If you're a male who has inflammatory bowel disease, you may have many concerns about maintaining your digestive health. But one of the things you may not consider or worry about is the health of your bones. Although inflammatory bowel disease (IBD) affects your digestive system, the condition can also lead to male osteoporosis. Male osteoporosis can damage the bone tissues in your spine, hips, jawbones, and other body areas over time, which places you at risk for bone fractures and infections. Learn more about secondary male osteoporosis, IBD and your treatment options for both conditions.
How Does Secondary Male Osteoporosis Develop?
Most people usually associate osteoporosis with women's health. But a growing number of men in the United States also face the possibility of developing osteoporosis.Up to one in four men over age 50 will break a bone due to osteoporosis. As with women, osteoporosis can occur as a normal part of the aging process in men, or it may develop as a result of another medical condition, such as gastrointestinal disease.
So, how can IBD lead to secondary male osteoporosis?
IBD and other types of gastrointestinal diseases make it difficult for your body to absorb and utilize calcium, vitamin D and other bone-building nutrients. The medications and diet restrictions used to treat and manage IBD can interfere with your colon's ability to break down nutrients and distribute them throughout your body. IBD can also cause painful ulcers inside the intestinal tract that make eating some types of nutrient-rich foods impossible. If you don't get enough bone-building nutrients in your diet because of the symptoms and side effects you experience from IBD and its treatments, your bones become weak and brittle.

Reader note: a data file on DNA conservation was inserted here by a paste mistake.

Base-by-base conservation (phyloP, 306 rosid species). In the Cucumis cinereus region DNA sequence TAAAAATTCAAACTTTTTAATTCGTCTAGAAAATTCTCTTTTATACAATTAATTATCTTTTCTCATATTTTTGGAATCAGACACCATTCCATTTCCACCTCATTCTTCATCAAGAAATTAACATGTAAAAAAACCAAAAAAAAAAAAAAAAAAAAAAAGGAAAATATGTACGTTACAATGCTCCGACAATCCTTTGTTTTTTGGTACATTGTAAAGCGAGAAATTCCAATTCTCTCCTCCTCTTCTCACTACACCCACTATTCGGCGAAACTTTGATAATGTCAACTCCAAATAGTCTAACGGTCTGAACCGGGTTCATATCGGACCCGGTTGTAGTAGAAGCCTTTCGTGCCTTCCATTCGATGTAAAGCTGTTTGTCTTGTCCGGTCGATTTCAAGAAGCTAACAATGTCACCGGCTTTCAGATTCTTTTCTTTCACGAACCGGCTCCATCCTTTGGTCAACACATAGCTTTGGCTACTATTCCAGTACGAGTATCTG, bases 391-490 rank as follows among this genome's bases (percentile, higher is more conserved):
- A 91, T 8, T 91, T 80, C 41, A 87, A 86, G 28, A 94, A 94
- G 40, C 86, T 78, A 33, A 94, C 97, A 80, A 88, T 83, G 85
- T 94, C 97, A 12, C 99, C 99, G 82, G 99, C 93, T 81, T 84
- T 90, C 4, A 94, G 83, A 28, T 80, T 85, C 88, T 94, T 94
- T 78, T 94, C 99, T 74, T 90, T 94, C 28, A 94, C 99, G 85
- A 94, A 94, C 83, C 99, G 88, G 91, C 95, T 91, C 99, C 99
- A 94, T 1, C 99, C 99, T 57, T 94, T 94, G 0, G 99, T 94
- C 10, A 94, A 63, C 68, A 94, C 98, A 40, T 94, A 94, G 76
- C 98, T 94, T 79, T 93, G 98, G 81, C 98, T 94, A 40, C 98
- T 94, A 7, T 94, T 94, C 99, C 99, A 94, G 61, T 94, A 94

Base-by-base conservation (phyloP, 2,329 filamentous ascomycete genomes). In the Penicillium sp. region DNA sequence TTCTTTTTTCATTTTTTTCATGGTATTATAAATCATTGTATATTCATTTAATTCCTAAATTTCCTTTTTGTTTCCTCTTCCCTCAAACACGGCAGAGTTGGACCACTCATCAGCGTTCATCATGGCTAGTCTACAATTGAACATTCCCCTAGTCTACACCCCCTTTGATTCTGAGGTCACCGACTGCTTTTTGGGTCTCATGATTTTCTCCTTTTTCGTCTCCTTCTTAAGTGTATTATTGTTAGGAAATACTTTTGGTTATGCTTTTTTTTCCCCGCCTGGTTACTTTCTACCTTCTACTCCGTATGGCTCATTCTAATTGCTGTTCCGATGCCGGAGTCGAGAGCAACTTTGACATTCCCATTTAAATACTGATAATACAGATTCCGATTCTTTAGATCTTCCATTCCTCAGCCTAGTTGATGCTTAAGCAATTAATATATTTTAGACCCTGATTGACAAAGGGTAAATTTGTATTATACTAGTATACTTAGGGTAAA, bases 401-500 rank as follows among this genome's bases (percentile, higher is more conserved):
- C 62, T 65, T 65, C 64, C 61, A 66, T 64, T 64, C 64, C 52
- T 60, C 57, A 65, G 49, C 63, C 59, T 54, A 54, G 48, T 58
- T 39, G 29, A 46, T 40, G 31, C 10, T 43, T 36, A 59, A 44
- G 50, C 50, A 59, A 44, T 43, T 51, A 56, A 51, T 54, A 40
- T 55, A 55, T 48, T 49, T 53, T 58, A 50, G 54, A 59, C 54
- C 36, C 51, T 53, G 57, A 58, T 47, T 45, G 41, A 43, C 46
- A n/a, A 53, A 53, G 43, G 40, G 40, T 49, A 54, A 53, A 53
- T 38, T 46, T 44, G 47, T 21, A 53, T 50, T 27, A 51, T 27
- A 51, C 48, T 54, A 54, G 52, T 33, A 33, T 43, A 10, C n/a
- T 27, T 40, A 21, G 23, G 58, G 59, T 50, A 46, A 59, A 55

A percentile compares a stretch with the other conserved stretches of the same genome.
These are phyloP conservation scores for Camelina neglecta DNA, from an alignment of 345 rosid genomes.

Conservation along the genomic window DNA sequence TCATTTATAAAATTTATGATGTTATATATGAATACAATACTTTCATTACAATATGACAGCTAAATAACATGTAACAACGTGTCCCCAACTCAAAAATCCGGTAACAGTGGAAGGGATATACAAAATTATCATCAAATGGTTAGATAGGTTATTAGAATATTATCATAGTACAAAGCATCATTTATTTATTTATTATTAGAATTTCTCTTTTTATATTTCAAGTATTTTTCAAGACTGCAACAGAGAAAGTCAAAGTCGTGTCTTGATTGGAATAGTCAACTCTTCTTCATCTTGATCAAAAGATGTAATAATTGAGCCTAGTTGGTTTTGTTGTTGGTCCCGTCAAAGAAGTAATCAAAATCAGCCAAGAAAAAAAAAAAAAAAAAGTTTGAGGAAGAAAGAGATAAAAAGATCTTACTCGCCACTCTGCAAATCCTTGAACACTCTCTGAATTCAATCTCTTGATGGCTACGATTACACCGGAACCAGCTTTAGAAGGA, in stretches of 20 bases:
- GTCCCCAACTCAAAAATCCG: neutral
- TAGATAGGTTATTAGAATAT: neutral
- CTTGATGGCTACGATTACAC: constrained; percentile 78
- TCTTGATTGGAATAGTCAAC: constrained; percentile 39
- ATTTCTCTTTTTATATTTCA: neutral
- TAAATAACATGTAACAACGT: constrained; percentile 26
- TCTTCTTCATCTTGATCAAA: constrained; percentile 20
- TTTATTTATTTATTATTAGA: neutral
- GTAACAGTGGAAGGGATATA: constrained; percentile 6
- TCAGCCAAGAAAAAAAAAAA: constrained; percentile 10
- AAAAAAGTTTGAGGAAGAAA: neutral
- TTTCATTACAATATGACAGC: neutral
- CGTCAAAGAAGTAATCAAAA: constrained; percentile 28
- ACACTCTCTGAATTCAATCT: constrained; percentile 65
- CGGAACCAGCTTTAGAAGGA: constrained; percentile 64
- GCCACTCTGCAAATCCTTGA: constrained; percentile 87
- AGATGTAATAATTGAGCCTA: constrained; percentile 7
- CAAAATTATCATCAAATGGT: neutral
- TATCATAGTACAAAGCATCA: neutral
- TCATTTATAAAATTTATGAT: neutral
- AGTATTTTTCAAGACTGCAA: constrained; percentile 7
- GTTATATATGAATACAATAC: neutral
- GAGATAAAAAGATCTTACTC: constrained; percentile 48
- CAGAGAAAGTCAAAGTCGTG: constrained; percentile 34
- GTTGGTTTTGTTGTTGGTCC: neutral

You may eventually notice critical changes in the bones of your body when you exercise, work or even sit down in a chair. For example, you may hear clicking or popping sounds in your hips when you bend down to pick up something. The bones in your hands may feel sore, cramped and achy when you type on a keyboard or write with a pen. Your jawbones may make abnormal sounds when you chew foods or open your mouth to speak. If your bones become too brittle, you may even fracture them. These types of problems can become worse as you age.
To avoid problems with your bones, speak to a doctor about your treatment options.
Can a Doctor Treat Secondary Male Osteoporosis and Help Manage Your IBD?
An orthopaedic specialist can offer a number of treatment options for secondary male osteoporosis, including four types of FDA-approved medications. The medications encourage your bone cells to grow and rebuild new tissue over time. If your poor bone density caused other issues, such as low testosterone, a doctor may prescribe medications that increase your hormone levels. In some cases, low testosterone may lead to male osteoporosis and other bone density problems.
A specialist may also prescribe vitamin supplements to improve your bones' health that won't interfere with or aggravate your IBD. Although the supplements won't completely replace the nutrients you lose from your daily diet, they can help reduce the loss of bone tissue in your body. A bone doctor may send you to a nutritionist who'll design meal plans that fit your digestive system's tolerance levels and dietary needs.
In addition, a bone doctor may work closely with your primary physician to help manage the symptoms of your IBD and osteoporosis. If you experience complications with either medical problem, your doctors can make the necessary medication and dietary changes you need to stay healthy.
If you need more information about male osteoporosis or how your IBD affects the health of your bones, contact a bone doctor or specialist in your area today.